From the Annals of Ill-Fated Protest Arguments, Special Snowflake Edition: Agency Not Required to Assess Strength for “Uniqueness” of Offeror’s Approach; Metric 8, LLC, M6-VETS, LLC, RCH Partners, LLC, Stratera Fulcrum Technologies, LLC, MERPTech, LLC, GAO B-419759.2

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Protests challenging various aspects of the agency’s evaluation are denied. The protesters alleged that adjectival ratings did not correspond to the strengths and weaknesses assigned. GAO found that this argument amounted to disagreement with the agency’s evaluation conclusions. One of the protesters complained that it had not received a strength for the uniqueness of its proposal. GAO reasoned that nothing in the solicitation stated that offerors would be evaluated for uniqueness. The protesters asserted that the agency disparately evaluated proposals, but GAO found the protester’s proposals were distinguishable from the awardees’. The protesters objected in various ways to weaknesses assigned to their proposals and strengths assigned to the awardees, but these arguments amounted to disagreement with the evaluation. GAO did find that the agency erred in crediting one of the awardees with a past performance reference that was performed by the awardee’s subsidiary. Even so, GAO concluded that none of the protesters had been prejudiced by this error.

The U.S. Patent and Trademark Office (PTO) issued an RFP seeking information technology development, modernization, and enhancement services. The RFP contemplated the award of multiple IDIQ contracts. The PTO intended to award  60 percent of the IDIQ contracts to small businesses.

The PTO received 24 proposals. After evaluating and performing a best-value analysis, the PTO awarded two contracts to large business—Booz Allen Hamilton, SAIC—and three contracts to small businesses—Halvik, Inc., RIVA Solutions, Steampunk, Inc. Protests were filed by five unsuccessful small business offerors: Metric 8 LLC, M6-VETS, LLC, RCH Partners, LLC, Stratera Fulcrum Technologies, LLC, and MERPTech, LLC.

M6-VETS alleged that the assignment of adjectival ratings under the RFP’s technical approach factor was unreasonable because the ratings did not correspond with the number of strengths and weaknesses assessed to each proposal. GAO, however, noted there is no legal requirement that an agency award the highest possible rating under an evaluation factor simply because the proposal contains strengths or lacks weaknesses. Strengths and weaknesses  are merely guides to, not a substitute for, intelligent decision making. The RFP defined a superior rating under the technical factor as significantly exceeding the solicitation requirement. Here, while the PTO found that M6-VETS’s approach was comprehensive, it reasonably determined that the company’s proposal did not exceed the solicitation’s requirements. M6-VETS’s argument was simply disagreement with the agency’s judgment.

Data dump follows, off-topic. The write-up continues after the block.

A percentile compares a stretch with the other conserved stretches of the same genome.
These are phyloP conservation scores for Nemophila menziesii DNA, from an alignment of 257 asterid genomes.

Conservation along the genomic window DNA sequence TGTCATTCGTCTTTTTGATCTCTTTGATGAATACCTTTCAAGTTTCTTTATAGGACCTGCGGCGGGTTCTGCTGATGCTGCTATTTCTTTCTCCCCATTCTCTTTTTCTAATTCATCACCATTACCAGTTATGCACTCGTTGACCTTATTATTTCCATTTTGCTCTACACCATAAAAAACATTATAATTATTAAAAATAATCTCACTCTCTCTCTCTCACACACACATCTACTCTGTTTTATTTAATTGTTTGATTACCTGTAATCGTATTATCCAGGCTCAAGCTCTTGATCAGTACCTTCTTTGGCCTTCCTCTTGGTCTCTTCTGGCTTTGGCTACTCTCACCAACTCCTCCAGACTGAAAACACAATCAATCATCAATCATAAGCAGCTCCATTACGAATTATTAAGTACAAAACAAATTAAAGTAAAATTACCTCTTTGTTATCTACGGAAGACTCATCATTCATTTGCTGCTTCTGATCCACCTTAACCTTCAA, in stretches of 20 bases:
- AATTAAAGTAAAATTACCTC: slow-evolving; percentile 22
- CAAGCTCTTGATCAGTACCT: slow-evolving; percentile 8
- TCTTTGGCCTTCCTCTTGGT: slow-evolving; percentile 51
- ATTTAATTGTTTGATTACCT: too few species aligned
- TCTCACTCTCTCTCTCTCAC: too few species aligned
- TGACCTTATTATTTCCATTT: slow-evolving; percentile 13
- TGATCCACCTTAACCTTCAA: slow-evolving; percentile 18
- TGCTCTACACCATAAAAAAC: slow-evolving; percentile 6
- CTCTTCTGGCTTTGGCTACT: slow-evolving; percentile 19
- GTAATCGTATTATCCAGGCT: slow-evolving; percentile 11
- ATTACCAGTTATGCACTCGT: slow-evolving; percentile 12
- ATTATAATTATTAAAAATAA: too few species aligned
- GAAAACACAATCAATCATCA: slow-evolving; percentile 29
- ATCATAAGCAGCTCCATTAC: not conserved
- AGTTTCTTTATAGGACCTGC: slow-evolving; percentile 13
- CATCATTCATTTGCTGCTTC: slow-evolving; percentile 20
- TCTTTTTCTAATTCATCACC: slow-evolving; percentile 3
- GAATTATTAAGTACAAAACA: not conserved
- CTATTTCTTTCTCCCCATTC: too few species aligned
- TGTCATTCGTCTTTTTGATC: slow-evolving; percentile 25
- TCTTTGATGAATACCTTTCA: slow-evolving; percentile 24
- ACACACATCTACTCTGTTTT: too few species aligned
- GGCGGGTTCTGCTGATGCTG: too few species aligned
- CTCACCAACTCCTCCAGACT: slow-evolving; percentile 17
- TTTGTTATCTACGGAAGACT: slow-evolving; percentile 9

RCH objected to the evaluation on the grounds that the PTO failed to the consider the uniqueness of its approach when assessing strengths under the technical factor. Indeed, RCH contended that agency had disparately evaluated offers, assessing strengths to the unique aspects of other proposals but not to the unique aspects of RCHs’ approach.

GAO rejected this argument. Nothing in the RFP required the PTO to evaluate proposals for uniqueness. Moreover, RCH had failed to explain how the unique aspects of its approach would increase the potential for successful contract performance. Also, while RCH pointed to unique aspects of other proposals that the PTO considered strengths, it had not demonstrated that those strengths were assessed simply because those aspects were unique.

RCH and Stratera complained that the PTO disparately evaluated their technical approaches relative it RIVA’s. They claimed that RIVA had been assessed a strength for proposing specific development methodologies, while they had not received a strength for proposing nearly identical features. But GAO saw no unequal treatment. RIVA’s proposal contained a workflow diagram and a narrative outlining its use of the development methodologies. RCH’s and Stratera’s proposals lacked the same level of detail.

Stratera alleged the PTO unreasonably assessed its proposal a weakness for lacking detail on microservices architecture. GAO, however, noted that the RFP stated that the PTO would evaluate technical approaches by assessing how well the proposed systems would perform as part of a holistic approach. While Stratera’s proposal made references to microservices, GAO noted the proposal lacked any significant explanation of how the company would implement its microservices architecture. GAO had no basis to question the PTO’s assessment.

RCH, MERPTech and Metric 8 contended the PTO unreasonably assessed a strength to Halvik’s proposal for its employee retention plan but did not assess them strengths for virtually identical features. GAO, however, found that Metric 8’s plan was not virtually identical to Halvik’s because Metric 8 had not proposed a plan founded on “open and frequent communications with staff.”

While RCH and MERPTech acknowledged that Halvik’s plan contained aspects their proposals did not, they argued the alleged beneficial aspects of Havlik’s proposal had not been identified in the contemporaneous record. Thus, RCH and MERPTech contended, the PTO’s post-protest explanation for the strengths assigned to Havlik was simply a post hoc rationale. But GAO found that the PTO’s explanations were not inconsistent with the contemporaneous evaluation record. The PTO had simply explained why it found certain features of Havlik’s proposal beneficial. GAO had no basis to question the evaluation.